7. Schedule pleasurable activities. Plan to do at least one activity every day that gives you joy, be it fudge-making, cat-cuddling, or dancing in your living room. Research shows that pleasurable activities increase important pain-related brain chemicals such as serotonin, which can increase your mood to regulate pain (Villemure & Bushnell, 2009); dopamine, which increases feelings of pleasure and reward; and endorphins – your body’s natural pain killers! (Heinricher & Fields, 2013)
8. Get mindful. It’s easy to be skeptical of meditation or write it off as new-age-y fluff. But research shows that practicing mindfulness can change your brain to change your pain (Moseley & Flor, 2012). A regular mindfulness practice can strengthen your ability to sit with pain without battling it or pushing it away, change your focus, and regulate the negative thoughts and emotions that make pain worse (Garland et al, 2020).
9. Stay social and get support. Living a life with pain is hard, lonely, and full of challenges. Don’t go it alone. Talk to friends and family. Find an online chronic pain community. Join a book club, host a card game, volunteer at an animal shelter! Humans are genetically programmed to be social – having a tribe means protection from predators, food, shelter and support. So as tempting as it is, don’t isolate. Isolation leads to depression, anxiety, and more pain and health problems (Luo et al, 2012).
10. Don’t give up! Pain tries to rob you of hobbies, sports, friends, sex life, marriage, job, everything. It’s therefore understandably associated with depression, anxiety, even suicidality (Hassett et al, 2014). Individuals with chronic pain are at least twice as likely to report suicidal behaviors than those without (Racine, 2017). DON’T LET PAIN WIN. Hire a pain coach – aka, a pain psychologist, Cognitive Behavioral therapist (CBT), physical or occupational therapist, biofeedback practitioner, or other health provider – to help you conquer pain. There is hope. Knowledge is power, so the more you know, the stronger you grow.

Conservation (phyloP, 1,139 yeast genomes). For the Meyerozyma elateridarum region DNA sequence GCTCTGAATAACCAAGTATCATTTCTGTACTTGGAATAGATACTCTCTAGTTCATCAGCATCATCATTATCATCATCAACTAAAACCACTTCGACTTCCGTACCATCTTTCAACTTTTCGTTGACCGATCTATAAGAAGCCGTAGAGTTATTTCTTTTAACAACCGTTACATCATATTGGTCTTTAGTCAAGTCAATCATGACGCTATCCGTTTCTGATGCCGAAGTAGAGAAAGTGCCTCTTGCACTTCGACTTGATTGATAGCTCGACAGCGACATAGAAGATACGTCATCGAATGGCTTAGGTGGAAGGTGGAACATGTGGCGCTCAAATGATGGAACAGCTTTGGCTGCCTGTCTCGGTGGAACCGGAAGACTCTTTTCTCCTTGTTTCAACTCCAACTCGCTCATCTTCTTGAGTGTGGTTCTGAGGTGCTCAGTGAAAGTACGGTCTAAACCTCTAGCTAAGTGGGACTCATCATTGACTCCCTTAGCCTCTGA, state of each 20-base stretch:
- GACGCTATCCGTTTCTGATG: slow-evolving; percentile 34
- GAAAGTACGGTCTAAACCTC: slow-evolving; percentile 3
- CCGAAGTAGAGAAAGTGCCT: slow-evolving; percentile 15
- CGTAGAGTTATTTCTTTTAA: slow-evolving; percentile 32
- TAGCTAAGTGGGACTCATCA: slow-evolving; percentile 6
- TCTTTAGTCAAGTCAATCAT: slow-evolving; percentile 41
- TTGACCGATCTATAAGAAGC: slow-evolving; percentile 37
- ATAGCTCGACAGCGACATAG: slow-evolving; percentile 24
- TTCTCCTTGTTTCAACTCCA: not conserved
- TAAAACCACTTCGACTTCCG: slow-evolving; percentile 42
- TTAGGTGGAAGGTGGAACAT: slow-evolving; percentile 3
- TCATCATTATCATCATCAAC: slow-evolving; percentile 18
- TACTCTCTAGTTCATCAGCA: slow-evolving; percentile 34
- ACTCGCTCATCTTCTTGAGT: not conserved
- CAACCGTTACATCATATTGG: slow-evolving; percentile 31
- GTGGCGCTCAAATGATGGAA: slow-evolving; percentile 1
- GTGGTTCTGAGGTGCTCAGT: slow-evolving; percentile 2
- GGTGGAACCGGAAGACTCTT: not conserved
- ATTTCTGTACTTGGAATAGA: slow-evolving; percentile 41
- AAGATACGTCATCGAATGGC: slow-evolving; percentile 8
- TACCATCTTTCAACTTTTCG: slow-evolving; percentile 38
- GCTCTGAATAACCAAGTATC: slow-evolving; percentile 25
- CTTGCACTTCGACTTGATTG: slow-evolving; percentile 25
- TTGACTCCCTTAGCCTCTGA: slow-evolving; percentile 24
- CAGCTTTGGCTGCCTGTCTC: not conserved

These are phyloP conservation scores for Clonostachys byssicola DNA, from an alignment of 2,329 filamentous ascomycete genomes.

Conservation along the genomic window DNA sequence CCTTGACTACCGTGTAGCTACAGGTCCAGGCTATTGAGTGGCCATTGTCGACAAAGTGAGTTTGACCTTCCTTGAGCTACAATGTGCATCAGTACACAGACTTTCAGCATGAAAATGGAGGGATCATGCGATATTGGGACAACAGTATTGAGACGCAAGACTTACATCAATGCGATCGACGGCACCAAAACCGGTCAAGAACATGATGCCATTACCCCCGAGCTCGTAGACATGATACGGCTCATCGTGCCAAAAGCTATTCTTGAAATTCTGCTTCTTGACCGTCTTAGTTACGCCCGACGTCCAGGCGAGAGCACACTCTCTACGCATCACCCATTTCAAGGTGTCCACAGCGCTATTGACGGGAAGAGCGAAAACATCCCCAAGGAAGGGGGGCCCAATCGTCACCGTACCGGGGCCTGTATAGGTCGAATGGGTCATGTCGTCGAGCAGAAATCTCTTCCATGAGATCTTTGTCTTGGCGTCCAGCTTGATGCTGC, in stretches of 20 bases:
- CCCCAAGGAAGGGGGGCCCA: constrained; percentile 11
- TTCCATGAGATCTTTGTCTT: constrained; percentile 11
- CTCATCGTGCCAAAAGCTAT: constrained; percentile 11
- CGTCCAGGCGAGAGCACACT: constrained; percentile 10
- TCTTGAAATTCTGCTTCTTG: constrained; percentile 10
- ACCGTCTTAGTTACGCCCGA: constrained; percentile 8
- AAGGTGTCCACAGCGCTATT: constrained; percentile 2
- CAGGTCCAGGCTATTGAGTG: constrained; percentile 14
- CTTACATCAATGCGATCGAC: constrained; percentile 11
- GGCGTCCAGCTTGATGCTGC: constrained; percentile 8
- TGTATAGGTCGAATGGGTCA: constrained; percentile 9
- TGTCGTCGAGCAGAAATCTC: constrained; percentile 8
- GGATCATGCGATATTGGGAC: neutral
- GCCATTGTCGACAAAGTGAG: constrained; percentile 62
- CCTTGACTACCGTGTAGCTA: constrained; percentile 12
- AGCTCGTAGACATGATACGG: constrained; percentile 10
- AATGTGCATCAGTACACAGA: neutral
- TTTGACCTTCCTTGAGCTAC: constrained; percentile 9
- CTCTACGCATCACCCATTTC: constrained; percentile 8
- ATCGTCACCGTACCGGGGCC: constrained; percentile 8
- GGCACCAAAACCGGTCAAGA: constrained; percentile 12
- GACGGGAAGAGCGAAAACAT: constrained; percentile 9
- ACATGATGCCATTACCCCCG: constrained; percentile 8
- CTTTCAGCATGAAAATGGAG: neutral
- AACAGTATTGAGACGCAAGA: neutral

Antcliff D, Keeley P, Campbell M, Woby S, Keenan AM, McGowan L. 2018. Activity pacing: moving beyond taking breaks and slowing down. Qual Life Res., 27(7):1933-1935.
Garland, E. L., Brintz, C. E., Hanley, A. W., Roseen, E. J., et al. (2020). Mind-Body Therapies for Opioid-Treated Pain: A Systematic Review and Meta-analysis. JAMA Internal Medicine, 180(1), 91-105.
Gatchel RJ & Maddrey AM. 2004. The Biopsychosocial Perspective of Pain. In: Raczynski J and Leviton L, eds. Healthcare Psychology Handbook. Vol II. American Psychological Association Press. Washington, DC.
Harvard Medical School. December 18, 2007. http://healthysleep.med.harvard.edu/healthy/getting/overcoming/tips
Hassett, A. L., Aquino, J. K., & Ilgen, M. A. (2014). The risk of suicide mortality in chronic pain patients. Current pain and headache reports, 18(8), 436.
Heinricher MM & Fields HL. (2013). Central nervous system mechanisms of pain modulation. Wall and Melzack's Textbook of Pain, Ed, 6, 129-142.
Louw A, Zimney K, Puentedura EJ, Diener I. 2016. The efficacy of pain neuroscience education on musculoskeletal pain: a systematic review of the literature. Physiotherapy theory and practice. 32(5):332-55.
Luo, Y., Hawkley, L. C., Waite, L. J., & Cacioppo, J. T. (2012). Loneliness, health, and mortality in old age: a national longitudinal study. Social Science & Medicine, 74(6), 907-914.
Martucci KT & Mackey SC. (2018). Neuroimaging of Pain: Human Evidence and Clinical Relevance of Central Nervous System Processes and Modulation. Anesthesiology: The Journal of the American Society of Anesthesiologists, 128(6): 1241-1254.
Melzack, R. (2001). Pain and the Neuromatrix in the Brain. Journal of Dental Education, 65(12), 1378-1382.
Moseley GL & Flor H. 2012. Targeting cortical representations in the treatment of chronic pain: a review. Neurorehabilitation and neural repair. 26(6):646-52.
Racine, M. (2018). Chronic pain and suicide risk: A comprehensive review. Progress in Neuro-Psychopharmacology and Biological Psychiatry, 87, 269-280.
Villemure, C. & Bushnell, M. C. (2009). Mood influences supraspinal pain processing separately from attention. Journal of Neuroscience, 29(3), 705-715.
Zoffness, R. (2019). The Chronic Pain and Illness Workbook for Teens. New Harbinger Press.